As reported by Bryan Rourke in the March 29, 2011 edition of the Providence Journal, an East Providence man was charged with felony domestic assault. According to police, the man threatened his girlfriend with a gun. The man is facing several additional charges including
domestic simple assault and using a firearm while committing a crime of violence.
Pursuant to Rhode Island General Law, 11-5-2, felony assault is defined as:
(a) Every person who shall make an assault or battery, or both, with a dangerous weapon, or with acid or other dangerous substance, or by fire, or an assault or battery which results in serious bodily injury, shall be punished by imprisonment for not more than twenty (20) years.
(b) Where the provisions of "The Domestic Violence Prevention Act", chapter 29 of title 12, are applicable, the penalties for violation of this section shall also include the penalties as provided in § 12-29-5.
(c) "Serious bodily injury" means physical injury that:
(1) Creates a substantial risk of death;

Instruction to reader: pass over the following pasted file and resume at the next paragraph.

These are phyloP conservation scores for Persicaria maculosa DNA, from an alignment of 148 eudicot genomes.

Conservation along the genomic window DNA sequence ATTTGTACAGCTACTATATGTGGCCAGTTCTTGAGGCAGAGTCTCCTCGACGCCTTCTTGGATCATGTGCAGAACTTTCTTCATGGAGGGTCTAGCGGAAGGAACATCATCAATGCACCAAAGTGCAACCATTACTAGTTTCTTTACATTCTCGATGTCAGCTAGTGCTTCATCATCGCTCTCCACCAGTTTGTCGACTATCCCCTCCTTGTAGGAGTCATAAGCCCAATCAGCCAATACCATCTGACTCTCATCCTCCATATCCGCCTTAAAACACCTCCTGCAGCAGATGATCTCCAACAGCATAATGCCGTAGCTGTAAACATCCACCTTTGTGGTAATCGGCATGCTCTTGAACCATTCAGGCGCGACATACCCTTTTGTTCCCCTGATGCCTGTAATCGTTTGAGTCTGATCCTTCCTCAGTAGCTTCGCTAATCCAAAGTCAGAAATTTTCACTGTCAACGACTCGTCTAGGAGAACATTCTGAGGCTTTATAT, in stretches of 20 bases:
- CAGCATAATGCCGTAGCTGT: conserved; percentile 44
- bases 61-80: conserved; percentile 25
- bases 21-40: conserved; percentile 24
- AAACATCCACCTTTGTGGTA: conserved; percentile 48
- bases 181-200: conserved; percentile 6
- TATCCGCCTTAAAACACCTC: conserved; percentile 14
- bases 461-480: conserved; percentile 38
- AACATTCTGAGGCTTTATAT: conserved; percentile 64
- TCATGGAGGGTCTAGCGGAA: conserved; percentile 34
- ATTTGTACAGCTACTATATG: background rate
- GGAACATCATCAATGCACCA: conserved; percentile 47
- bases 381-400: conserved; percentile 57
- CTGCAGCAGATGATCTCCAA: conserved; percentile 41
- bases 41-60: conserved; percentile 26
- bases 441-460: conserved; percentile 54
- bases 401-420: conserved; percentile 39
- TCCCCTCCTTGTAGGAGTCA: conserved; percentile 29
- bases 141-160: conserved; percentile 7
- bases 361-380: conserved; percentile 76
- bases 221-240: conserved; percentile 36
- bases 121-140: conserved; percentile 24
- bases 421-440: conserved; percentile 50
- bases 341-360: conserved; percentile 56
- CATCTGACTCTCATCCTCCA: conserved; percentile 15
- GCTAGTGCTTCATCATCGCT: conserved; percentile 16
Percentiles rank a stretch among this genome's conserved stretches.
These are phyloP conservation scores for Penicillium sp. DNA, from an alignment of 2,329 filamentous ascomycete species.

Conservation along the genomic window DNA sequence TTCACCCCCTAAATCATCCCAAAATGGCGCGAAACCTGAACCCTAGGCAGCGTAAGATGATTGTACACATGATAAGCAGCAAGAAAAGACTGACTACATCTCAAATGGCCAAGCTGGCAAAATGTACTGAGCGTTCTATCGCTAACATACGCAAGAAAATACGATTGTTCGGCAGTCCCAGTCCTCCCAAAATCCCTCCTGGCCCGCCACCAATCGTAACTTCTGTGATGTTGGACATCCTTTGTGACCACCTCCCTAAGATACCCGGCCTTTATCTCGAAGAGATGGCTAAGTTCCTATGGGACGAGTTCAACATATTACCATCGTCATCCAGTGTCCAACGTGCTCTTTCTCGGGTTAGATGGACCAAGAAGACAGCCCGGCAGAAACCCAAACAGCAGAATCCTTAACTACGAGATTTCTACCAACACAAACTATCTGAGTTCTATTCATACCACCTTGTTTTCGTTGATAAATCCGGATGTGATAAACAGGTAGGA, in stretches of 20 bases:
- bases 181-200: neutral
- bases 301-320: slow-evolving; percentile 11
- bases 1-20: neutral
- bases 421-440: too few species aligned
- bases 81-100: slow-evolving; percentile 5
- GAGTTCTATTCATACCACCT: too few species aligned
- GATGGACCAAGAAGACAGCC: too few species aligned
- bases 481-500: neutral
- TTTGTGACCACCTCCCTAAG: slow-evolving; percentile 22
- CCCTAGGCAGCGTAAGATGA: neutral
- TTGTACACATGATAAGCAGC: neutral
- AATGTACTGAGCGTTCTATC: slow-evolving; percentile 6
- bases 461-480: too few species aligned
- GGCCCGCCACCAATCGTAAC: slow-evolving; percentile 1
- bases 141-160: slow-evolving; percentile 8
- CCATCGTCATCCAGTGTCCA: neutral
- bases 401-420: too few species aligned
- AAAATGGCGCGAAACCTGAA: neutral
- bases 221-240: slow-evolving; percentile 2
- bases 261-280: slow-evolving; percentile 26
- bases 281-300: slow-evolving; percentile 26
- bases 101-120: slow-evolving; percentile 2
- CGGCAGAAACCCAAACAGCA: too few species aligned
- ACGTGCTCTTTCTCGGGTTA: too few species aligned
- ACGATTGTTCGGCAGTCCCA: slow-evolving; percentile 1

(2) Causes protracted loss or impairment of the function of any bodily part, member or organ; or
(3) Causes serious permanent disfigurement or circumcises, excises or infibulates the whole or any part of the labia majora or labia minora or clitoris of a person.
To be charged with domestic felony assault, a domestic relationship, involving a family or household member, must exist between the alleged perpetrator and the victim. Rhode Island General Law 12-29-2, defines such a relationship as:
"Family or household member" means spouses, former spouses, adult persons related by blood or marriage, adult persons who are presently residing together or who have resided together in the past three (3) years, and persons who have a child in common regardless of whether they have been married or have lived together, or if persons who are or have been in a substantive dating or engagement relationship within the past one year which shall be determined by the court's consideration of the following factors:
(1) the length of time of the relationship;
(2) the type of the relationship;
(3) the frequency of the interaction between the parties.
If you or a family member has been charged with domestic simple assault, domestic disorderly conduct, domestic trespass, domestic vandalism and/or a violation of a no contact order, please allow attorney Robert H. Humphrey's reputation, experience and skill to successfully guide you through the legal process. Please
contact Robert H. Humphrey, Esq., at 401-816-5862 or e-mail him at firstname.lastname@example.org.